The Pismo Beach City Council voted unanimously Tuesday to rescind general plan amendments that set the stage for development in the Price Canyon area.
The vote means that the Spanish Springs project, as proposed, could not move forward for at least a year, said Jon Biggs, city community development director. It also means that no referendum election will be held.
Mayor Pro Tem Ed Waage said the council voted to rescind because both the Spanish Springs developer and project opponents did not want the current plan to go forward. A delay also gives Spanish Springs developers time to work with developers of another Price Canyon project, Pismo Ranch.
“Whatever happens there, we want to make sure we do it right,” Waage said. “The two property owners working together will make a better project.”
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Rescinding the general plan amendments means that the Spanish Springs developers cannot bring back the same project for a year, Biggs said. They could, however, bring forward plans for a modified project at any point.
The Spanish Springs project would include 416 single-family homes, 73 apartments or condominiums and 120 senior units along with a 150-room hotel and 10,000-square-foot conference center. It would cover 961 acres and include parks, a nine-hole golf course, a wastewater treatment facility and trails.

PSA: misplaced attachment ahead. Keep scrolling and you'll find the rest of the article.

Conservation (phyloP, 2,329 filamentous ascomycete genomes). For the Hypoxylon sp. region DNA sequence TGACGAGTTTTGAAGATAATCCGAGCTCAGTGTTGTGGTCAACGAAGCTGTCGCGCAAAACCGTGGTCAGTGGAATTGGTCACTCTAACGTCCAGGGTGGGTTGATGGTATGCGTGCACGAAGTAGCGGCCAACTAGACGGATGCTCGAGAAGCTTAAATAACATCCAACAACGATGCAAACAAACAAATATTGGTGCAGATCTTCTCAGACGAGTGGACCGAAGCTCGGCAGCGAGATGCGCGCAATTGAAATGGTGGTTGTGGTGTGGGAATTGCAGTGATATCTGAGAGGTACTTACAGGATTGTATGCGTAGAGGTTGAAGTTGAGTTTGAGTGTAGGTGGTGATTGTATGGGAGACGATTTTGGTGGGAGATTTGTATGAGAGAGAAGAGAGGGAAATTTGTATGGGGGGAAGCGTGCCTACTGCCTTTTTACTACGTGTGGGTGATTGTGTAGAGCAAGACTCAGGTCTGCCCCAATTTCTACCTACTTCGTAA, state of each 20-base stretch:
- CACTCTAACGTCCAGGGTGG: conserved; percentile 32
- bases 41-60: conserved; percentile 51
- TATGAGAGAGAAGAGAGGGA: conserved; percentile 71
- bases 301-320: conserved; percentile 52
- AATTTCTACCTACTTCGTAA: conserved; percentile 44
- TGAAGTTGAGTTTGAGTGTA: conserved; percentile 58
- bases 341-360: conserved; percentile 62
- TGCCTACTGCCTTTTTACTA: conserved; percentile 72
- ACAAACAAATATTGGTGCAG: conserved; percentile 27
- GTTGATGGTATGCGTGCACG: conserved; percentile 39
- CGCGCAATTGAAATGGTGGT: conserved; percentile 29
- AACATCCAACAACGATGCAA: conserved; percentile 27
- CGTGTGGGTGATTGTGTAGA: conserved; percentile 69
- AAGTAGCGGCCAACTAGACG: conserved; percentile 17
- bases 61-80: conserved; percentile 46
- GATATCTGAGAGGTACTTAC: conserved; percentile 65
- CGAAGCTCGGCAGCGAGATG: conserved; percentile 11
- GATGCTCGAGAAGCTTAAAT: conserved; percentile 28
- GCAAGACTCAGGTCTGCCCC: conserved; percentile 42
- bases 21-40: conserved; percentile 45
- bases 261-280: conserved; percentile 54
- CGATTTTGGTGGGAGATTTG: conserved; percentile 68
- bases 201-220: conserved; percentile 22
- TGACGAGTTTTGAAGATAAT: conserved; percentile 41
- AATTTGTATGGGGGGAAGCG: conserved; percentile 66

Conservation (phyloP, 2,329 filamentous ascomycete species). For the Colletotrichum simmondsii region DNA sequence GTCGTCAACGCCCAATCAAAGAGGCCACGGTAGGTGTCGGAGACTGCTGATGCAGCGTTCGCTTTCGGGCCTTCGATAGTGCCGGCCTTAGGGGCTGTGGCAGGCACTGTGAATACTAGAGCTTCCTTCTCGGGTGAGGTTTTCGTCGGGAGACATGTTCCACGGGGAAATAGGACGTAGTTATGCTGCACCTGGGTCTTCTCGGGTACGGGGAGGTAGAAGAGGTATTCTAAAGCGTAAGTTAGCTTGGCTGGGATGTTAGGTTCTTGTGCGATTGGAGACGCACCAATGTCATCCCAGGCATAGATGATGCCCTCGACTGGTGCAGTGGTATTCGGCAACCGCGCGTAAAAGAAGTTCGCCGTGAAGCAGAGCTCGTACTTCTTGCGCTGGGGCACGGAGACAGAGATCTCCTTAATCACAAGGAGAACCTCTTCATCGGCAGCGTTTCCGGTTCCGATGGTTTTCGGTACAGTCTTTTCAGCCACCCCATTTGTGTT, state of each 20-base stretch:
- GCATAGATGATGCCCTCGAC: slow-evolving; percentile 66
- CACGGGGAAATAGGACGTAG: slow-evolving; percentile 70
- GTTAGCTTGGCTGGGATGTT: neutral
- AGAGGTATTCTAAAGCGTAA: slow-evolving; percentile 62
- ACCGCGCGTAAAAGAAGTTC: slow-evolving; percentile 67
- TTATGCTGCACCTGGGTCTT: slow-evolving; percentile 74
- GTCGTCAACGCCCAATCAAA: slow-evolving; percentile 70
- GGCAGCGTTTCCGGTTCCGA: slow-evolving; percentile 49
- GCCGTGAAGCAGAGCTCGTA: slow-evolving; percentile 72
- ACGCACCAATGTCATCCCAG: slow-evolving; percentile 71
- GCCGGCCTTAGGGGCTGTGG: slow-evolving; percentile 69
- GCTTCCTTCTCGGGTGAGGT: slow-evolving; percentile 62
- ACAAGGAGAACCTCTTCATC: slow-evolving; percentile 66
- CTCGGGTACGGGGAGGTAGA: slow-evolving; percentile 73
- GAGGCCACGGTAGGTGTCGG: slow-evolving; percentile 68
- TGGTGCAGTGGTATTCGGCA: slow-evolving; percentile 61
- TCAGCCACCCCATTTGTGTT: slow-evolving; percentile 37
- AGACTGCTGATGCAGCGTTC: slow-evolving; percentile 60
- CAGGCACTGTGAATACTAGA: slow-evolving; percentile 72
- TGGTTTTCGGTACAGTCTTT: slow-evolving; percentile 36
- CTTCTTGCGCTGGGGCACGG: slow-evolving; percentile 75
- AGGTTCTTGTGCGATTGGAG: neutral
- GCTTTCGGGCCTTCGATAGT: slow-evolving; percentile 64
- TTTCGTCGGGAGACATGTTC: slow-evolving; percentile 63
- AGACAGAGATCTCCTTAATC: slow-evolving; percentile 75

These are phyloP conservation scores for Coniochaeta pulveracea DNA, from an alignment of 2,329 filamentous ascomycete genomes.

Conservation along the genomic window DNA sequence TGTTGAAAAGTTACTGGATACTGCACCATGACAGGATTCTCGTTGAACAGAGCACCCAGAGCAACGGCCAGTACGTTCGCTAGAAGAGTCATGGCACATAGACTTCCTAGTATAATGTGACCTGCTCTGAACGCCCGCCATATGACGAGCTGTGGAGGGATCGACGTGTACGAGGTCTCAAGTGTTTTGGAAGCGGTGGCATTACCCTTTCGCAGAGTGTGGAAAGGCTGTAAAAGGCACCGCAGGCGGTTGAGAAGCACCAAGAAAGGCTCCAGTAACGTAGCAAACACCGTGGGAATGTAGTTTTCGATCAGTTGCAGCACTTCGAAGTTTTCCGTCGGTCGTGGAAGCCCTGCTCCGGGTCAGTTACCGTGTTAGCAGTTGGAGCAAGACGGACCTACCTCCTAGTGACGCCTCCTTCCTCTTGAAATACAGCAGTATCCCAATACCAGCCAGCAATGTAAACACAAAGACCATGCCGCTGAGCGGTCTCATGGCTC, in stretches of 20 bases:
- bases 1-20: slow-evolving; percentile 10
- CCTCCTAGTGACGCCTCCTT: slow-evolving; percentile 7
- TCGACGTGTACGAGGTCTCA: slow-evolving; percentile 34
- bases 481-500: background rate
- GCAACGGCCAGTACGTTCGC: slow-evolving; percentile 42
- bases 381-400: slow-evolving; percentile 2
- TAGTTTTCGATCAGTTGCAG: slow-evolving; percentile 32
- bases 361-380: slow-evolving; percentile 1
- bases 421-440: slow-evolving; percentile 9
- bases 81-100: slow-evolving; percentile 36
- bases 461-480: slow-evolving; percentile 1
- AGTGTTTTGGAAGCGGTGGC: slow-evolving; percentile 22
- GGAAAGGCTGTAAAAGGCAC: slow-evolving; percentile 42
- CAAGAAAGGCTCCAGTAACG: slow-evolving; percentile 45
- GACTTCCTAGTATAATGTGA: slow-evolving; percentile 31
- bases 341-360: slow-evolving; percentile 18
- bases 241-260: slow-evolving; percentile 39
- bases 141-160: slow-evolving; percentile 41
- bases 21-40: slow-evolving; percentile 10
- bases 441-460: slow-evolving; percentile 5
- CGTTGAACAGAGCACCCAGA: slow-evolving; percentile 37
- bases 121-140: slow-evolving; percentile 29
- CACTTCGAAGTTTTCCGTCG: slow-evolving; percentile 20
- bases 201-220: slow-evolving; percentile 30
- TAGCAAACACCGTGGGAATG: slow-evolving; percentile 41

The proposal has garnered significant opposition, due to water, traffic and growth concerns. Activists gathered more than enough signatures to force the council to either hold a referendum or rescind its June general plan modifications.
Marcia Guthrie, a city resident who opposes the project and helped gather signatures, said she would have liked the issue to have gone before voters. She thinks the project would have been easily defeated and the vote would have been a “wake-up call” for the council.
“I have no doubt that they plan to bring this development back,” Guthrie said. “It’s a lack of respect for the citizens who signed the referendum. We’ll do it again, if necessary.”
Before Tuesday’s meeting, Spanish Springs landowner Stephen Hester sent a letter to the council urging it to forgo the referendum and repeal its June general plan resolution. He cited several problems with the general plan changes that would make an election “highly inefficient and legally problematic,” particularly when it came to water resources.
Representatives of the other proposed Price Canyon development, Pismo Ranch, also said they were not opposed to rescinding the current plans, saying it would give them more time to finish planning their own project. It is a smaller project calling for more than 300 homes.
Rescinding the current plans also saved the city the expense of holding a referendum election. In that election, city voters would have decided the future of the Spanish Springs project.
The cost of a standalone special election could have been as high as $75,000. But holding the election next year during already scheduled state general or primary elections would significantly reduce costs.